Tuesday, June 04, 2013
China Stakes Its Claim to the Arctic
It's our fault if we don't listen for China has been loud and clear that it considers it is entitled to a powerful, potentially military presence in the Arctic and a stake in Arctic ocean resources.
To date, China’s economic ambitions in the Arctic have been largely thwarted by Arctic states wary of the country’s claim that the Arctic “is the inherited wealth of all mankind,” and that China has a role to play in its future because it is a “near-Arctic state.”
Iceland, for example, twice rejected a Chinese plan to buy a 115-square-mile farm along its northern coast for a proposed golf course resort; the island nation, which is located at the confluence of the North Atlantic and Arctic oceans, feared that the proposal was part of a thinly veiled plan to build an Arctic port.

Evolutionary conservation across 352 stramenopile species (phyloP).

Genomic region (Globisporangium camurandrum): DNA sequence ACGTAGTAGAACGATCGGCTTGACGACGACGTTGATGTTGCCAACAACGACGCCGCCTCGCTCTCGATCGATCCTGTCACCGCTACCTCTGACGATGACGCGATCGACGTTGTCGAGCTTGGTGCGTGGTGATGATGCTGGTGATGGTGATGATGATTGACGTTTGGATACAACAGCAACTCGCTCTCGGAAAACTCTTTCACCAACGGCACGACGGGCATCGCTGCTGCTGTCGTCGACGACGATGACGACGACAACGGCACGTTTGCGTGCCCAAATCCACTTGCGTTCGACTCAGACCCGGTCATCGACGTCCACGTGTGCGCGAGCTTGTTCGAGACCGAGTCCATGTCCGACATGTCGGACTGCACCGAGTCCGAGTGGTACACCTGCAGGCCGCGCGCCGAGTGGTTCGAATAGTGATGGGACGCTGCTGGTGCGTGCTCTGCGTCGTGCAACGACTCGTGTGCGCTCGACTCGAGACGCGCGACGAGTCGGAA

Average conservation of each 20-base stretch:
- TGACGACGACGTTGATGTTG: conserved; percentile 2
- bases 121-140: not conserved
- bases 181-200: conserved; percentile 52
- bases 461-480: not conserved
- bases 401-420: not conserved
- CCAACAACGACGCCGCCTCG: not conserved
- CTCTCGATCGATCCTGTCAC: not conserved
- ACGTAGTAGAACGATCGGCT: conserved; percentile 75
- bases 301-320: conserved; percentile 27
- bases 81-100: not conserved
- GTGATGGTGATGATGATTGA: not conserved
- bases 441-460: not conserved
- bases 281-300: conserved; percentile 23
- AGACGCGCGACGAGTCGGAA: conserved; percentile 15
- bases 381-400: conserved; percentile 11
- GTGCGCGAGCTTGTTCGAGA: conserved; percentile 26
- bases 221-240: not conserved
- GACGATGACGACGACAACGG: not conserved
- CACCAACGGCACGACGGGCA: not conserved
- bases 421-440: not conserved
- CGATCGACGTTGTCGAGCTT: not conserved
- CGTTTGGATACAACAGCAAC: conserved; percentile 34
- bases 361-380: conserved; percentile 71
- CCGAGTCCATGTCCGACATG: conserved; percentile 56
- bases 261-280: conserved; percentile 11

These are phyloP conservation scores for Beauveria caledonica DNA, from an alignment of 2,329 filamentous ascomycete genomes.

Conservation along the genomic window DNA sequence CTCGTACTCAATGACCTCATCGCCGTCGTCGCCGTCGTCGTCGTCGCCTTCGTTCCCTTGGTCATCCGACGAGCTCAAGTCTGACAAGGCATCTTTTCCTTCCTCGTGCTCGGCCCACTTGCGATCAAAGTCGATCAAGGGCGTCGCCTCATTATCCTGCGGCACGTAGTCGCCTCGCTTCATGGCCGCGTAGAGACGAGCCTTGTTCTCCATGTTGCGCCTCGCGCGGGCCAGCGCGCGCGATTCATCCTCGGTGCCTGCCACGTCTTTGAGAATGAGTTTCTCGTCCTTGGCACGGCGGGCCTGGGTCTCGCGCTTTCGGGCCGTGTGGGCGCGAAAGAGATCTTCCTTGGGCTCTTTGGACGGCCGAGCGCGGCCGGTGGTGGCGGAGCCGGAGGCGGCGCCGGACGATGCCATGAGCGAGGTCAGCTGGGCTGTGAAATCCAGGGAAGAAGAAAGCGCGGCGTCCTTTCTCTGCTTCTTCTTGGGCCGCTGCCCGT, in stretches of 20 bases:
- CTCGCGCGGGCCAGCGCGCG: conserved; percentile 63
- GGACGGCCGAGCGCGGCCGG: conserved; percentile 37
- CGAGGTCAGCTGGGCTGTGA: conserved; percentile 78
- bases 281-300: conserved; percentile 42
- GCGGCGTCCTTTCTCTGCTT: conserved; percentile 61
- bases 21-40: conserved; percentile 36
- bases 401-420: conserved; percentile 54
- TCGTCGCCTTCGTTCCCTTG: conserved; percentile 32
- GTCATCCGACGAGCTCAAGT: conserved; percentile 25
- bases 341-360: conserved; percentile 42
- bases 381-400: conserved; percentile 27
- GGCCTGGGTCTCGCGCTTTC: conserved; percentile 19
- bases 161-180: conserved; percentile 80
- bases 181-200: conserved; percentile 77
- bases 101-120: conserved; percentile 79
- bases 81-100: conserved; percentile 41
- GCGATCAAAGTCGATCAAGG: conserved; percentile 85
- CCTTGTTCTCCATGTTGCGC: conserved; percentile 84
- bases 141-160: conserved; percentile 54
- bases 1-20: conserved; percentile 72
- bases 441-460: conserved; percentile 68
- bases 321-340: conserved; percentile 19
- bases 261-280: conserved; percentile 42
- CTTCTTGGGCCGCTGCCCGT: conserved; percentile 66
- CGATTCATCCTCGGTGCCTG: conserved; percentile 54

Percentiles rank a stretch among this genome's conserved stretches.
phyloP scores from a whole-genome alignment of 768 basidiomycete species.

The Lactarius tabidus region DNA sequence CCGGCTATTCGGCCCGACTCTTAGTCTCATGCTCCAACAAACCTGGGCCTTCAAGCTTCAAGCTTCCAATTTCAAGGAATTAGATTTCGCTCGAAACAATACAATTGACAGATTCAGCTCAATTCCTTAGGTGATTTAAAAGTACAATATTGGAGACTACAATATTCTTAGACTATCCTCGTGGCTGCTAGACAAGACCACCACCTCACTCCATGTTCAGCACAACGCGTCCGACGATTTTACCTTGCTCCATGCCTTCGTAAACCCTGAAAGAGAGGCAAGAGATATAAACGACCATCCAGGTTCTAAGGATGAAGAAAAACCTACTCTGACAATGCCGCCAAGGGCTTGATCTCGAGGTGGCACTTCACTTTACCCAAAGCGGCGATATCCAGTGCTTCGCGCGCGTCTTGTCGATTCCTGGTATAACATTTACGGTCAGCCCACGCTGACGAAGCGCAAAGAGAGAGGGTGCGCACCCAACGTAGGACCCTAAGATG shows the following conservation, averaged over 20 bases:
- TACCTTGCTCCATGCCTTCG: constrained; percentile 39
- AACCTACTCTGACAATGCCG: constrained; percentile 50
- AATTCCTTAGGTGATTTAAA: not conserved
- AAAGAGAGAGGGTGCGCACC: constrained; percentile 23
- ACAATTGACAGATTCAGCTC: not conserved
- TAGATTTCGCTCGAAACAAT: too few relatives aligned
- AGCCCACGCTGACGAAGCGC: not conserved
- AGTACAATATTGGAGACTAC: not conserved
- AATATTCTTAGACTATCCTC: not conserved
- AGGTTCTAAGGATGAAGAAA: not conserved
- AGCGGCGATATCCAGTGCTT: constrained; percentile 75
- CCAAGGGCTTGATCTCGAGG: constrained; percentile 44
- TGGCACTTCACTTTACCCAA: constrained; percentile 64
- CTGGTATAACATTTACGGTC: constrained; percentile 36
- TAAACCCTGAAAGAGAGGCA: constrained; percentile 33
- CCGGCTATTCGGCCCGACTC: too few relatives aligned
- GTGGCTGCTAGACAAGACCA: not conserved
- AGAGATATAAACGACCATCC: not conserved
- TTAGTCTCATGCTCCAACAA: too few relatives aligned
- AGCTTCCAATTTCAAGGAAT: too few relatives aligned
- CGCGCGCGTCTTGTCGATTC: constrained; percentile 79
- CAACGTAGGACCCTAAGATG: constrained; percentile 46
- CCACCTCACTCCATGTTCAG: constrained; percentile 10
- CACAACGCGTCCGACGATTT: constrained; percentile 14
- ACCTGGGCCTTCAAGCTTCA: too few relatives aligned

Canada has also been unsettled by China’s reluctance to recognize its assertion of sovereignty over the Northwest Passage.
“It’s not because the Arctic countries have stopped being suspicious of Chinese ambitions,” explains [Rob] Huebert [of the University of Calgary and a member of Canada's polar commission]. “The reality is that China is too ambitious and too big to ignore. The fear is that they would just continue going after what they wanted in the Arctic even if their application was rejected. Who is going to stop them?”
How effectively members of the Arctic Council will be able to influence or constrain the ambitions of China and other Asian powers in the Arctic is an open question.
“The Chinese know that they need us for the resources, but they have also made it clear that when it comes to their core interests, it doesn’t matter who their friends and allies are — they will do what they need to do,” observes Huebert.
Officially, China, whose northernmost territory is as close to the Arctic as Germany’s is, says it does not covet the Arctic for its resources, but rather has a genuine interest in the fate of the region.
Chinese resource companies have invested $400 million in energy and mining projects in Arctic Canada [Harper gave China an Arctic toehold when he approved the Nexen takeover] and they’re promising to invest $2.3 billion and 3,000 Chinese workers in a mammoth, British-led mining project in Greenland.